Swap Ready

Get Real: Noodle Basics

**This post is part of the Get Real series. Please remember that this is meant as a learning community. We know that many of you are passionate about what you do and we want you to express that, just please do so in a way that will be an encouragement and aid to others making a transition. We want this to be a “safe space” for participants to learn. For that reason, we reserve the right to delete any comments that are not handled in this manner.

Pasta is one of the greatest things that ever happened to grains and to my taste buds! “Pasta” is an Italian word for “paste.” All pasta is made from a dough of grain flour mixed with water. There are many different shapes and sizes of pasta. While most are made from wheat, other grains can also be used on their own (for people who are gluten intolerant) or combined with wheat. Take a dough made from grain, force it through a variety of differently shaped molds and out come nifty noodles of varying shapes — flat, smooth, solid, hollow, and twisted. 

Making pasta tasty with good texture and nutritional depends entirely on the flour used. Pastas made with whole grain flours are naturally the most nutrient dense because the bran and germ of the grain have been left in. The pasta you are used to seeing in the store shelves is made typically with durum wheat. Durum wheat is high in protein and gluten which makes it stick together well, perfect for pasta to hold its shape. Most dried pasta you see is made with semolina or farina or both. These flours have had the germ and bran removed, in turn reducing the fiber and nutritional values. So, as with all foods, look at the labels. Here are some words to look for:

  • Whole wheat means what it says – the whole grain. Make sure it’s listed as the first ingredient, and not just a marketing label on the front of the box.
  • Macaroni means the pasta is made with semolina, farina, and/or flour made from refined durum wheat. Macaroni comes in many shapes: spaghetti, elbow macaroni, shells, etc.
  • Egg noodles are made from flour, water, and egg (either egg white or whole eggs).
  • Corn pasta has less protein than wheat pasta, but it is more easily digested by gluten-sensitive persons.
  • Multi-grain pasta adds dense grains, such as amaranth, quinoa, or flour from soy to wheat flours to make the pasta richer in protein.
  • Rye pasta is also known as “spelt” and is particularly high in protein, fiber, zinc, and iron. (However it is not made from spelt just for clarification)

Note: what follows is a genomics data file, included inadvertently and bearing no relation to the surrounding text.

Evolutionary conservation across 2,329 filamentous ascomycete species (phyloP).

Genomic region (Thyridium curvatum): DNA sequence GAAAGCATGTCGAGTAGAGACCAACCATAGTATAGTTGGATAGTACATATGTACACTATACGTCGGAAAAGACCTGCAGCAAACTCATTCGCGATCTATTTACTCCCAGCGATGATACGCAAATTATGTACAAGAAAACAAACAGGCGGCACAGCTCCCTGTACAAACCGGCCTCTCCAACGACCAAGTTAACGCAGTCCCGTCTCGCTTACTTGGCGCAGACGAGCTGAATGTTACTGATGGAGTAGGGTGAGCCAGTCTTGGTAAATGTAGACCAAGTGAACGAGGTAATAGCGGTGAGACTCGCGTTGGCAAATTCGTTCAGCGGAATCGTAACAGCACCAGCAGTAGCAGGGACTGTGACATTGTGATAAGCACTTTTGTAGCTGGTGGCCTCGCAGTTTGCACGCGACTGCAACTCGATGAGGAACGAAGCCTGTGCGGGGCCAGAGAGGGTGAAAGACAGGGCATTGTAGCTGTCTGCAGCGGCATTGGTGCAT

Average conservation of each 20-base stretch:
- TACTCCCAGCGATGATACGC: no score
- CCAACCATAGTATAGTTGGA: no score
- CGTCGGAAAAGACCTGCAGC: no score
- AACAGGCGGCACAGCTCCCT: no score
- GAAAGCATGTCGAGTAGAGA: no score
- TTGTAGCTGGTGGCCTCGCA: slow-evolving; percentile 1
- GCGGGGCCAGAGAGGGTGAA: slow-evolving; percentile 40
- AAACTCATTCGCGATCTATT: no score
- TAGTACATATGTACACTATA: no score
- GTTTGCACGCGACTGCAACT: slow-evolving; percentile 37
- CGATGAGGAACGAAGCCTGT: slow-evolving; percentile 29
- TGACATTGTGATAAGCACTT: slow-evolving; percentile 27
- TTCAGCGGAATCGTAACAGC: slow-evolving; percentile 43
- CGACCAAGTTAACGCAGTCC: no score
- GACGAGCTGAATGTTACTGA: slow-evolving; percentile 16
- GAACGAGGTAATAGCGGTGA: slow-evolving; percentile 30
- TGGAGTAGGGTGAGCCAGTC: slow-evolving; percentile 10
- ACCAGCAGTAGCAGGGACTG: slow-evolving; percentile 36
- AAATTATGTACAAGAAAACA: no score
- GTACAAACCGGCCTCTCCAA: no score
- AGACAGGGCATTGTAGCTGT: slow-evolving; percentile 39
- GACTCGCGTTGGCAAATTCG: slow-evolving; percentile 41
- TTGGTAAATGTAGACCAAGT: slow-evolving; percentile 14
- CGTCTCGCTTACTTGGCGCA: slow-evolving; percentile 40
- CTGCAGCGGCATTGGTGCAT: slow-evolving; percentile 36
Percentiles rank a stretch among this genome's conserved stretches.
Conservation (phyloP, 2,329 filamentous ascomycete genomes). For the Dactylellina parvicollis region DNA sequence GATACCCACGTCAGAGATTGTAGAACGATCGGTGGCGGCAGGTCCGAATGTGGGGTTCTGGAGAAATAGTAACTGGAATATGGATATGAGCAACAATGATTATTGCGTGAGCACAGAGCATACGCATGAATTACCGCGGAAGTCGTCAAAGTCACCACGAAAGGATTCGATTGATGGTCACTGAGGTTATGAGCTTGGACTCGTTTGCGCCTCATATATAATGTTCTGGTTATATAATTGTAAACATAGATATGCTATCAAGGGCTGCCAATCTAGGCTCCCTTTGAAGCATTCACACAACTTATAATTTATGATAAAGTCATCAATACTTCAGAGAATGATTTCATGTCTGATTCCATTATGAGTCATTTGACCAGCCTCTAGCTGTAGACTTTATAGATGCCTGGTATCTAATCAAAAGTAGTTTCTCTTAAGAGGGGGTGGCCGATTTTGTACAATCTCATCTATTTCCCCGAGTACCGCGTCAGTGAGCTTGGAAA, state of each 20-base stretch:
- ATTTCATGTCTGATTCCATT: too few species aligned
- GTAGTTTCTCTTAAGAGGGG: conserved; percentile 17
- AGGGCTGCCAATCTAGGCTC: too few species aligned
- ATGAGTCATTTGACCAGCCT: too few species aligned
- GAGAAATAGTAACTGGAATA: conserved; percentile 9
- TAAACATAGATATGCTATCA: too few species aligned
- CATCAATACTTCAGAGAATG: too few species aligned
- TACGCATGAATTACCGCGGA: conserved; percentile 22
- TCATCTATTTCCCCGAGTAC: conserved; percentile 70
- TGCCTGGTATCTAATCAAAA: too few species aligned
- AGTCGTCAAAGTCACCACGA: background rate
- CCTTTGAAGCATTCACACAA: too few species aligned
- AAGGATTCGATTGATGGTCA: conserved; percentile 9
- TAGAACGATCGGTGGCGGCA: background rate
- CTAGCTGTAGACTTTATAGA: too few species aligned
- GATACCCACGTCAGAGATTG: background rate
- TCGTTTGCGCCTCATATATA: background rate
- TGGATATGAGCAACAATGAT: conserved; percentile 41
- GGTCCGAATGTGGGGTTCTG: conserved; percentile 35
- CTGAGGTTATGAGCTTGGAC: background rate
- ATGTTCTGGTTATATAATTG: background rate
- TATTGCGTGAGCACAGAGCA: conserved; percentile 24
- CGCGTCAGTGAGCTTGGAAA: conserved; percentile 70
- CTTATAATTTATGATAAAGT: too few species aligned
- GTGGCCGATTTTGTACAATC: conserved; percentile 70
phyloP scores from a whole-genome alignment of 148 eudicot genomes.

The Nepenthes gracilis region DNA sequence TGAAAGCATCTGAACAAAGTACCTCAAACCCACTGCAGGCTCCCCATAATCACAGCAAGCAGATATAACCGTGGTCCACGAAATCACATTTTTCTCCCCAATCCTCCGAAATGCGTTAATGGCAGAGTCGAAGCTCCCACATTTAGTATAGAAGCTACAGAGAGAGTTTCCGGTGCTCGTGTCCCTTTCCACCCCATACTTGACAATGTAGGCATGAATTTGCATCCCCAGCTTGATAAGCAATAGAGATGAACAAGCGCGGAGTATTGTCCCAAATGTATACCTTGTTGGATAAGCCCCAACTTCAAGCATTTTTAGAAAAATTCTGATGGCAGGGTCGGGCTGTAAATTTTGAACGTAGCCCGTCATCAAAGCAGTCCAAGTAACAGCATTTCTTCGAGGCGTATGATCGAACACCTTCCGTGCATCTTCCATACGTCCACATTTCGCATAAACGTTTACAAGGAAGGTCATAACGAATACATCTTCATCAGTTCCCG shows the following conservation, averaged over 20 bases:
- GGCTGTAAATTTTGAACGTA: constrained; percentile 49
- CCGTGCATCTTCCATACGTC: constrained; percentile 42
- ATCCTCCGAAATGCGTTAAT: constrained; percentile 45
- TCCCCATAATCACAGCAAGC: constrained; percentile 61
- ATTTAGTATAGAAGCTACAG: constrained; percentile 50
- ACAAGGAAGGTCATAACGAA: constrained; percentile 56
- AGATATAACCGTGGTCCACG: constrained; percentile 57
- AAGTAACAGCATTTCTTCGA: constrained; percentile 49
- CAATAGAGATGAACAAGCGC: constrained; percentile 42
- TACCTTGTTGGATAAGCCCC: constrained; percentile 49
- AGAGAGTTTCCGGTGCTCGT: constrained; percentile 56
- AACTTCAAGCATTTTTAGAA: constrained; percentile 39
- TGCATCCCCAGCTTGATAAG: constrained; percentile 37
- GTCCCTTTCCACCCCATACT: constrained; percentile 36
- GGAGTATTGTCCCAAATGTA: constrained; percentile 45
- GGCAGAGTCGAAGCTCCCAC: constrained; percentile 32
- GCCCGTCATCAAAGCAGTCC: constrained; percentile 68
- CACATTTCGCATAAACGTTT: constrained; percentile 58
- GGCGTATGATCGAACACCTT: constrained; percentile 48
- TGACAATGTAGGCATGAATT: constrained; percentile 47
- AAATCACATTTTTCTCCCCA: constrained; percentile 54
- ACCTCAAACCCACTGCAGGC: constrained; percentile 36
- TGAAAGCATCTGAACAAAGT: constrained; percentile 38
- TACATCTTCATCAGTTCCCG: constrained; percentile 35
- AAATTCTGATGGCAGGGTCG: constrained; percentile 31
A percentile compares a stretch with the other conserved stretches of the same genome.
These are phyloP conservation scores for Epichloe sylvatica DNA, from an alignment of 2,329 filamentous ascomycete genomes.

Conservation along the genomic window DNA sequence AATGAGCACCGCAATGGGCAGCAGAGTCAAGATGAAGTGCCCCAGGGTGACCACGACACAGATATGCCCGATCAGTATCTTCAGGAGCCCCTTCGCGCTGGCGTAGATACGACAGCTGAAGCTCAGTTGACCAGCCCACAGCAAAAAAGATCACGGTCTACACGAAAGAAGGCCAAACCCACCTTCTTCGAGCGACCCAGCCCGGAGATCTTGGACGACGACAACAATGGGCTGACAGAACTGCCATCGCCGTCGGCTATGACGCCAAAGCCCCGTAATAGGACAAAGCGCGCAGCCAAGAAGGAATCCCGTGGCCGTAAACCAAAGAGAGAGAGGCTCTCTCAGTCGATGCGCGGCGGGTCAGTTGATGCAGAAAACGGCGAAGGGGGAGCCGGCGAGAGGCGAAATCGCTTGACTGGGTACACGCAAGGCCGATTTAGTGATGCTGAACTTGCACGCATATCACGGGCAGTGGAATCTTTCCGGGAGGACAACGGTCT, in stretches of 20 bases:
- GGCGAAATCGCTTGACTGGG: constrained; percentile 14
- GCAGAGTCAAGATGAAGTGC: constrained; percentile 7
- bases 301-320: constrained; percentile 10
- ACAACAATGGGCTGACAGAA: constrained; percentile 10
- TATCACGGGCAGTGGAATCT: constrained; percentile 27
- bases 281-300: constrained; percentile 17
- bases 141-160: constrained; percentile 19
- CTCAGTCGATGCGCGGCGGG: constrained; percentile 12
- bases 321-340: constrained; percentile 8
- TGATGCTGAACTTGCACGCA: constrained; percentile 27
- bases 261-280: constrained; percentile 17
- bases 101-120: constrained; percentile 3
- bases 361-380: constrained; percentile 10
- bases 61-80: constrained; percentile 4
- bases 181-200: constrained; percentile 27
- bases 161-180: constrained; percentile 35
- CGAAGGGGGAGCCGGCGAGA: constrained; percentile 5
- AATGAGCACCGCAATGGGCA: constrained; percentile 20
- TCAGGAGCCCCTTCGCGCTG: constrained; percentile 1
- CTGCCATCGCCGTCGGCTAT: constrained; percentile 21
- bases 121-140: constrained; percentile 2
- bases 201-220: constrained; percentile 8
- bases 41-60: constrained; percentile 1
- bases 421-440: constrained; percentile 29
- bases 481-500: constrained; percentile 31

• Flavored pasta includes vegetables, such as spinach and tomato, to add taste, variety, and nutrition to plain old pasta.
  • Couscous is a cross between a grain and pasta. It is made from cooked and dried semolina. The tiny grains are cooked like rice, absorbing all the cooking liquid.
  • Soba Noodles  are tasty, thin Japanese noodles made with buckwheat, which isn’t wheat, but it’s usually blended with wheat so not gluten-free.
  • Udon Noodles are thick Japanese wheat noodles that hold up well in soups.
Before you head out to the store this week, check out this video from Roxube Cooking School on how to choose the right pasta at the store.
Want to know the perfect way to cook a batch of pasta? Here are some tips:
  • Use a big enough pot. Pasta can expand up to three times its original size so give it room!
  • Don’t skimp on water. Use at least 2 quarts of water for each 1/2 pound of pasta.
  • Stir it often so the pasta does not stick together.
  • Check to make sure your pasta is cooked early and often. Basically, you want the pasta to feel firm and slightly springy when you bite into it. If it sticks to your teeth when you chew it, it’s not ready. And don’t throw it against the wall or your fridge, while fun and entertaining, it won’t let you know they are done. Pasta will continue cooking after it’s drained.
  • Do not rinse the pasta after it has been drained. The pasta water helps the sauces and flavors stick to the noodles.

March Week One Action Item:

Each week we will try to give you some simple action steps to put this journey into practice. It is important that you start this journey by understanding yourself, your goals and perhaps your obstacles.